Descending the tunnels again, the cacophonous cannon presentation fading in my ears, I heard an arresting female voice barking orders coming up ahead and strained to tell if it wasn’t just another recording in one of the war history exhibits. When it became frighteningly loud, around the corner came about 12 uniformed troops marching towards me in formation. Hastily I put my camera away, abandoned the path down one of the long side tunnels and waited for them to pass. When I emerged from my self-imposed exile, the soldiers had stopped in formation a little way up the tunnel, facing back towards me standing alone in the tunnel. They began repeating another aggressive volley of chants as I retreated. Well aware that photographs of the military aren’t usually approved souvenirs, I dared not retrieve my camera and continued calmly towards the fortress entrance, allowing myself one furtive glance back at them as I descended. The tunnels were otherwise empty, as was the war room where I had chatted to the friendly locals, their paper and crayons hastily put away. I wondered if an invasion was under way.
The 32km-range Howitzer cannon at the Mount Lion fortress on Jinmen.
The mystery was solved as I waited outside in the museum cafe for a cab to take me the 6km into the principal town of Jincheng. The friendly grandmother walked in saying “Hi! You missed the demonstration firing of the cannon!”. Distracted and unnerved by the ambiguous nature of the museum & fort, I’d missed the main event, the daily ceremonial firing of the Howitzer cannon.
A pagoda in Zhihui Park, a seaside garden near the western port of Shuitou on Jinmen.
The eastern side of Shuitou town, near the departure port for Xiamen and the PRC, has a collection of houses built in the Peranakan style, by a Jinmen businessman who migrated to Indonesia and made his fortune in the early 20th century. Peranakan, or Straits Chinese, culture developed in what is now Indonesia, Malaysia and Singapore as more and more Chinese migrated from Southern China and settled in South East Asia before, during and after the explosion of European trade in what was then known as the ‘East Indies’. There the Chinese, a great many from Fujian province, opened businesses in trading ports like Penang, Singapore and Jakarta, cities that were ‘melting pots’ centuries before the term came into common use. They formed large communities and kept their customs and dialects, but a culture all its own emerged under the influence of the Arab, Indian, European and native Malay trading society around them.
The eighteen-house Peranakan complex in Shuitou, with its distinctive defensive tower.
Many returned with their riches and built complexes for their families back home like the eighteen-house cluster in Shuitou. These particular Peranakan houses now form a low-key museum that celebrates the South East Asian, particularly Indonesian, Chinese culture. Peranakan dresses hang where the wardrobes would have been and the upstairs dining table is laid out with models of ‘baba nyonya’ dishes, the distinctive cuisine of the Straits Chinese. After the more confined and garishly-adorned local Fujian houses, walking into those airy hardwood spaces felt to me like slipping into a familiar pair of slippers. The furniture made of dark polished hardwood with intricate inlaid pearl designs, the high ceilings and dishes with the words “sambal” and “satay” recall a more laidback, tropical world than wintry, windswept Fujian in February.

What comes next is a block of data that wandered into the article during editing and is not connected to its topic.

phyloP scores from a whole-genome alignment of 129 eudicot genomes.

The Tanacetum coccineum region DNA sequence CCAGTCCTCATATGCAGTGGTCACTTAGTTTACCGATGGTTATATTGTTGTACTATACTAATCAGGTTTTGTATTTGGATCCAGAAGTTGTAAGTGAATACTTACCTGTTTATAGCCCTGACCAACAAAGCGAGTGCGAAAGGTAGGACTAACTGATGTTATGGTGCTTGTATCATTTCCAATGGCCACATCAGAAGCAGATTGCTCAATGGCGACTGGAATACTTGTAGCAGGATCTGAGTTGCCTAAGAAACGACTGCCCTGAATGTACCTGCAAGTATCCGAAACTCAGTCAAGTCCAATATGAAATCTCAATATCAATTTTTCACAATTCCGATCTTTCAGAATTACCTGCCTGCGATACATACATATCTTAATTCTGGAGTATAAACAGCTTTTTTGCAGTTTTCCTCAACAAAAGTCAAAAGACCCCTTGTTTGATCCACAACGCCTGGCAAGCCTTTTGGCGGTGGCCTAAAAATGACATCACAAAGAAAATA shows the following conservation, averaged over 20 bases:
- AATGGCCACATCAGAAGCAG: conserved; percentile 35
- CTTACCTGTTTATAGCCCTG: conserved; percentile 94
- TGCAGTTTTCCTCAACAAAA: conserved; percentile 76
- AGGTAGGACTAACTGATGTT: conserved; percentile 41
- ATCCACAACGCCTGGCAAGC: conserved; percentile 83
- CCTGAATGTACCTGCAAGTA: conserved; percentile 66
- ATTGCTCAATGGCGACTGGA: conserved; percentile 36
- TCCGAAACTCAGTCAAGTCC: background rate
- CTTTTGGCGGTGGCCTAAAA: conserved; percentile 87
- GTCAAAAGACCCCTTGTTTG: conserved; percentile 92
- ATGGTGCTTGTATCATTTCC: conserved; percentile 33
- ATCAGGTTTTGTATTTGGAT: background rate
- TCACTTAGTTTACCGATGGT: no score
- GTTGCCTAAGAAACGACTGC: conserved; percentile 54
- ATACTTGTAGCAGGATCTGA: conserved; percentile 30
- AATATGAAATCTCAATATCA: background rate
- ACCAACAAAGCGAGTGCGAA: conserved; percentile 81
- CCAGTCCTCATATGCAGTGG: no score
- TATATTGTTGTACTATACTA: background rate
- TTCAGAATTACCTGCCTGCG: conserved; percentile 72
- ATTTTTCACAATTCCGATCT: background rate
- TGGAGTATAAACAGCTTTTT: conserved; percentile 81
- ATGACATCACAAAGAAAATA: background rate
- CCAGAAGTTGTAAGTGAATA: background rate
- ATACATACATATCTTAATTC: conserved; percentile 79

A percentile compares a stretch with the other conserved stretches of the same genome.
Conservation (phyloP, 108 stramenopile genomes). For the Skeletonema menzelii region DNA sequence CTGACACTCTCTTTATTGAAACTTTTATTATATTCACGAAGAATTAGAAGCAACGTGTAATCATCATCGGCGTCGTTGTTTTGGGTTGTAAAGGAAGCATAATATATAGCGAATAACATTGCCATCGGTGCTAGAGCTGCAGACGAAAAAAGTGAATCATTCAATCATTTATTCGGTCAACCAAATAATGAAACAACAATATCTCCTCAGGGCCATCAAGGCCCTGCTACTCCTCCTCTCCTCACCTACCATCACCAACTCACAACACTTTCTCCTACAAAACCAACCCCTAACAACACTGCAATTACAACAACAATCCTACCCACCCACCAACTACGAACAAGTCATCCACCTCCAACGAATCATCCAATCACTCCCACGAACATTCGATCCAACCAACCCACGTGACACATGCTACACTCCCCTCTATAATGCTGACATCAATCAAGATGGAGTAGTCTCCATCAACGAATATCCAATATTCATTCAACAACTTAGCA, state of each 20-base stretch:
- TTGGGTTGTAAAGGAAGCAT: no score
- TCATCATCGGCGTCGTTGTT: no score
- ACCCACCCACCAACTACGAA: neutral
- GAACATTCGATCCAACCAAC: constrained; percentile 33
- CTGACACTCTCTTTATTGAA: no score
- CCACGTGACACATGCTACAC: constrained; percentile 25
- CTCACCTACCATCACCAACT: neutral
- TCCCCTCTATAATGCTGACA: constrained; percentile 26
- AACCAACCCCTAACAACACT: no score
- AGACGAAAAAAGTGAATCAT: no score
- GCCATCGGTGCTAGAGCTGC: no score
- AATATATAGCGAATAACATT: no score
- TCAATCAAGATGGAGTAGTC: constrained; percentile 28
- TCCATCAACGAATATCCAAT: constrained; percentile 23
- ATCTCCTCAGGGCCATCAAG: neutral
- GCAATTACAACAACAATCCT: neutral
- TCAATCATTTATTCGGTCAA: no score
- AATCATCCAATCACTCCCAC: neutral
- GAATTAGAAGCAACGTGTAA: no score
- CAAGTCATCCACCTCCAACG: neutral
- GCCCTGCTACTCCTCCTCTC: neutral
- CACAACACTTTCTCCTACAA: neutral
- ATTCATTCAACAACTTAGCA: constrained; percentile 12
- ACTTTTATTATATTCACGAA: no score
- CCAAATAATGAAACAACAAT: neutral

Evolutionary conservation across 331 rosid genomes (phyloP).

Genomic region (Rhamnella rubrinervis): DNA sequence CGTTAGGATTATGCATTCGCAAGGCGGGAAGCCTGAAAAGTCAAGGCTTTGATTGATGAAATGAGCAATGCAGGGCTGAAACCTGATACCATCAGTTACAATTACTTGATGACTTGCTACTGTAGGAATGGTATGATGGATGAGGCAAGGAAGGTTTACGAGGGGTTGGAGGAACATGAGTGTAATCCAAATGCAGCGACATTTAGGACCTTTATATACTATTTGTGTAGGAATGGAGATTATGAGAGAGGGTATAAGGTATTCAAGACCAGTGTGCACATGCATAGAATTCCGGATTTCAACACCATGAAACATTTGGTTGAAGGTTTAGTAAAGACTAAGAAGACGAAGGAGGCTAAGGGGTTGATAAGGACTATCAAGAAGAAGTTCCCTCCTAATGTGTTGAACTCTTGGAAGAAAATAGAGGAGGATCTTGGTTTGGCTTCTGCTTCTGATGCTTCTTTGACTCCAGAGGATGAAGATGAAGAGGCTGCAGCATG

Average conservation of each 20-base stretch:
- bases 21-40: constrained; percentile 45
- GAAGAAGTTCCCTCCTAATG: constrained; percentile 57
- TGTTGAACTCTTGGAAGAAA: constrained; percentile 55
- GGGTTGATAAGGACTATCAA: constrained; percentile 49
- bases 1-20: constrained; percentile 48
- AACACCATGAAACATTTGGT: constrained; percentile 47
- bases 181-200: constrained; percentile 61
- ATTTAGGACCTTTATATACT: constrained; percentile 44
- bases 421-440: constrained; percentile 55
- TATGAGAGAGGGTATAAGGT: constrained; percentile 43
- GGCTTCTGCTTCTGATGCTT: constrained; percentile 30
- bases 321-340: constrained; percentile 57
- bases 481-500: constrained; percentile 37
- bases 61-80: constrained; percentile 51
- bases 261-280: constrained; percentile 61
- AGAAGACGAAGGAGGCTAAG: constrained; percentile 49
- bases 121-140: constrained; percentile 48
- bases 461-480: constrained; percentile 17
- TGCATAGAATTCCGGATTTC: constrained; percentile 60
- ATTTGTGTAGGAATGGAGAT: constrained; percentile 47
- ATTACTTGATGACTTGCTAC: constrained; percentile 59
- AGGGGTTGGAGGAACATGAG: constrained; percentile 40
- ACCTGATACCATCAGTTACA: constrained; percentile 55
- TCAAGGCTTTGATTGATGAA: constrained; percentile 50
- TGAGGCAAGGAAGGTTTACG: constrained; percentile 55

Peranakan wall tiling and teak furniture in Shuitou, Jinmen.
The Peranakan houses, these curious South East Asian artefacts transplanted to Fujian by an unwitting pioneer of globalisation, are fascinating to the smattering of mainland Chinese tourists who manage to make it over to Jinmen. And it was these tourists who joined me in the departure hall at Shuitou port, and on the comfortable, half-full ferry back to the PRC and Xiamen. There’s an irony in the truth that Jinmen, this bitterly-contested outcrop on the eastern edge of Fujian, has preserved its precious heritage through the wars and bombardments, while relatively peaceful cities like Xiamen and those on the Taiwanese coast have had much of their heritage erased, not by conflict, but by development. So Jinmen* makes a refreshing way to spend a day away from the the crowds and traffic of Xiamen. It opens the eyes to a world that has stayed quietly hidden away, sedate and unchanged behind the rapid pace of the Chinese economic miracle that has in some way affected every one of us over the last couple of decades.
Examples of the ornate roofs of the traditional native Fujianese houses, well-preserved clusters of which exist all over the island of Jinmen.
*Once on the island it’s almost exclusively called “Kinmen”, which is only an alternative way of sounding the first syllable, the Chinese word for “gold” (金 jin/kin)